What a great run. I vomited twice (once more after the race), but it was all worth it. 10 kilometers, uphill, in the blazing sun…my participation medal will hang on my wall with pride :).

- Jess

Monday, 10 May 2010

Our Neighbour’s Fire Alarm

A couple of months ago, the incessant beeping began. It was originating from our next door neighbour’s home, and day and night, the noise never ceased, never slowed, never quieted down. We were so worried that we even called Aunt Kimchi to make a house call next door. After she visited our neighbour’s shack, the beeping stopped.

Recently, the beeping started up again. All we can hear is “beep-beep-beep, beep-beep-beep, beep-beep-beep” coming from next door. Aunt Kimchi thought nothing of the beeping when I called her and told me that the noise would pass. Obviously she wasn’t being exposed to the high-pitched sound piercing into the night.

Ken and I decided to take matters into our own hands.

(Our neighbour’s home is much like the traditional homes that Korea had in the 1950’s. With now crumbling concrete walls, a stick roof, and a ratty, wooden, gate-like door, we wonder how she makes it through each winter living inside her paper-thin walls.)

As we gently knocked on her door, we could literally see into her kitchen through the gaping cracks between the wooden planks of her door. Some of them had been filled in with old newspapers and pieces of cardboard. We could see a shadow lurking just beyond the crevices of her door.

She opened her door, and the cause of the repetitive noise was apparent. Her fire alarm was painfully beeping, not because of a fire, but simply because of the steam and smoke that was hovering over her dinner, bubbling on the stovetop. It was clear that she didn’t make an effort to turn the alarm off – it had been going for days on end, and someone had decided to install it a foot beyond her grasp. So, she let it run…while she cooked, slept, and went out.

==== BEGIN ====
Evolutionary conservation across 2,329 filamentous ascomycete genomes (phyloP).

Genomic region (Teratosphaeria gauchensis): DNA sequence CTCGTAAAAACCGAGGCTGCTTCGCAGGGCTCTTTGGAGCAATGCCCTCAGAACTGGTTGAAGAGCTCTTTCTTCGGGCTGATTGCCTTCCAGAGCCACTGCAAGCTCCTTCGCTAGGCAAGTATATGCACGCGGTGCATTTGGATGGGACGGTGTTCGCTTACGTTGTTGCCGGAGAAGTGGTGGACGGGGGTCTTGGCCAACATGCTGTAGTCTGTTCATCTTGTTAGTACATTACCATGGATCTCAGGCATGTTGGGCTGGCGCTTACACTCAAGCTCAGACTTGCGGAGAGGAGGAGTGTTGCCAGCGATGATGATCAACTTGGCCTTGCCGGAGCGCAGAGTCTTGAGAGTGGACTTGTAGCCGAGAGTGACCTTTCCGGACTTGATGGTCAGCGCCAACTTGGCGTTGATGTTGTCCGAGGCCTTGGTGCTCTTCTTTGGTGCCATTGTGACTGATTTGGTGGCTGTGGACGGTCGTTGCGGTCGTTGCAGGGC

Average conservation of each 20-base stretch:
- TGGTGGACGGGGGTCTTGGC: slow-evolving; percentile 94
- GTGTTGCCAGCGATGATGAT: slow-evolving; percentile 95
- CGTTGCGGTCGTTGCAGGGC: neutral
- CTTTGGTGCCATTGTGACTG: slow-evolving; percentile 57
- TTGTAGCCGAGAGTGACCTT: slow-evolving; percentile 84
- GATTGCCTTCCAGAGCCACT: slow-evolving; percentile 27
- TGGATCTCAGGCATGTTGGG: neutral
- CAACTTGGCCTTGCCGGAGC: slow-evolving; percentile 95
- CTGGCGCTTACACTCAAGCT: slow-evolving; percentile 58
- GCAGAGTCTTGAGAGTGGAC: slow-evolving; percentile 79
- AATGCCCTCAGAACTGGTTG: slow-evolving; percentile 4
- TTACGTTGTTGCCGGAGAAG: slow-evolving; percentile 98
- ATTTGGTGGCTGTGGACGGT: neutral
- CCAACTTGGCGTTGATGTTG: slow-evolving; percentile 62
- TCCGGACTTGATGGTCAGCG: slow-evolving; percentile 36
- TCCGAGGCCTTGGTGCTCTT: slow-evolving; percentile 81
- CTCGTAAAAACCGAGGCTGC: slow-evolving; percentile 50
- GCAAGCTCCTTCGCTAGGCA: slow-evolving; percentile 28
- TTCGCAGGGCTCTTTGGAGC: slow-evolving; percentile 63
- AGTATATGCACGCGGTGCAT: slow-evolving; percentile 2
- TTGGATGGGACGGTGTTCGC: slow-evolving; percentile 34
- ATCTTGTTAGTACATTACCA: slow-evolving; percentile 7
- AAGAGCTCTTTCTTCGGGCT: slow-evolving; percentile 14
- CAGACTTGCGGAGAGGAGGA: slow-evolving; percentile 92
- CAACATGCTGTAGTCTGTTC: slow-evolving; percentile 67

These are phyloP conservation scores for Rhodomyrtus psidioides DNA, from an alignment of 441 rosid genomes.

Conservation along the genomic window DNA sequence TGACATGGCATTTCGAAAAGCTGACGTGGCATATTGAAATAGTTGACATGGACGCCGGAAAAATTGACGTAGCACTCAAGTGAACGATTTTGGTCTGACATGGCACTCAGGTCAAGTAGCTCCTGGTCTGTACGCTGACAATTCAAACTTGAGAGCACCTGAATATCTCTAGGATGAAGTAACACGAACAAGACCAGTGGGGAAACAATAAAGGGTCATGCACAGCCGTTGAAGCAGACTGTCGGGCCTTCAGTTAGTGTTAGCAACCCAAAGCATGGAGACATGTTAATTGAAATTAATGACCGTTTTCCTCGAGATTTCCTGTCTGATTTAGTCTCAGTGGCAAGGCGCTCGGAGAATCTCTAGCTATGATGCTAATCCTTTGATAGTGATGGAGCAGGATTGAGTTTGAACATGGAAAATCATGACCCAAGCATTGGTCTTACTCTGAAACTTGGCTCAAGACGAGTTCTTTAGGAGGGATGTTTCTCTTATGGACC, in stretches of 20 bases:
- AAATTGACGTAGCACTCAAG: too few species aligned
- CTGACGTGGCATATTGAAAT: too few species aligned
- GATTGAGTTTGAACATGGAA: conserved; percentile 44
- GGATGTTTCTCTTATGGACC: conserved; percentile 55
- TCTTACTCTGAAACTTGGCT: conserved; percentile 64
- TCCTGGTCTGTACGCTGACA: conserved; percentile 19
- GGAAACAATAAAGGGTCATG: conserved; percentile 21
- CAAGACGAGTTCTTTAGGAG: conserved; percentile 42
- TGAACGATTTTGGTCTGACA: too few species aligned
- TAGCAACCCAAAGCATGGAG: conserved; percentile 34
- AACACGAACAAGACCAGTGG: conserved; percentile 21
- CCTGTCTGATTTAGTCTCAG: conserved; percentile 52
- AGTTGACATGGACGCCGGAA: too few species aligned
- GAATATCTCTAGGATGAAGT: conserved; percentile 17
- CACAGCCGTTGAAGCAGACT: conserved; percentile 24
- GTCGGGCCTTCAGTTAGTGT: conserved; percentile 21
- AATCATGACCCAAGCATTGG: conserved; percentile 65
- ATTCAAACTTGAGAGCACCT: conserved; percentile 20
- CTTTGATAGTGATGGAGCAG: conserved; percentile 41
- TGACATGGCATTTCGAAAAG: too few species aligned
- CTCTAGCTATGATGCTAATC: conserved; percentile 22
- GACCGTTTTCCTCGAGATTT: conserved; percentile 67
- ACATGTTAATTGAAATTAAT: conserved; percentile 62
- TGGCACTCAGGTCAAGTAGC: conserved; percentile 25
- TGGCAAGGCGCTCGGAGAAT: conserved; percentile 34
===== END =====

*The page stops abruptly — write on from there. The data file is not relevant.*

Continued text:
I explained our unexpected presence, and she distressfully communicated that she couldn’t reach the fire detector, let alone figure out how to reset it.

As Ken slowly pulled the alarm off from the ceiling, he opened it up, and pulled out the battery. After several tries, we both realized that the reset button wasn’t working on the alarm and the only way to terminate the sound was to detach the battery from the unit every time it went off.

She refused to have the alarm installed in her bedroom, and opted to have it moved to her bathroom (an outdoor port-a-potty). I explained that the purpose of the fire alarm was to detect smoke, and that there would be no use for it by placing it in an open bathroom. She shrugged, and suggested other walls outside on which to attach it. After a few suggestions thrown around, she finally agreed on the kitchen (despite it being awfully drafty).

Ken installed the alarm on the wall (within her reach), and left the battery to dangle out of the bottom of the device for easy disconnection. He then explained to her how to disconnect and reconnect the battery (a difficult task for a woman of her age). It took a several tries and some assistance, but she finally got it.


(10 minutes later…)

Ken and I were heading out to the convenience store and had just reached the end of our driveway, when the utterly pestering beeping sounded again. We stood silently; waiting patiently for her to follow the steps we had taught her… After a few minutes, we gave up and decided to once again pay her a visit. We found her in the kitchen, thoroughly frustrated with the entire situation. She had decided to leave the alarm going again, and urged us to disconnect the battery and leave it alone. She didn’t want to deal with it anymore. Defeated, Ken and I suggested that she have a new one installed (hopefully with a working reset button), and prayed that she would take our advice.

There have been no new incidences…

- Jess

The Long Ride Home

I was returning home from Daegu. What was supposed to be an hour and a half bus ride to Andeok turned into a horrible, horrible experience.

I remember it well… Getting my bus ticket from the booth at the Dongbu (East Daegu) Bus Terminal felt like routine. I was greeted by the man sitting beside the turnstile, checking tickets. He immediately recognized me after past countless times of “Andeok? You mean Andong, right? Why do you want to go to Andeok?” This time, however, he just smiled, punched a hole through my flimsy ticket, and let me pass.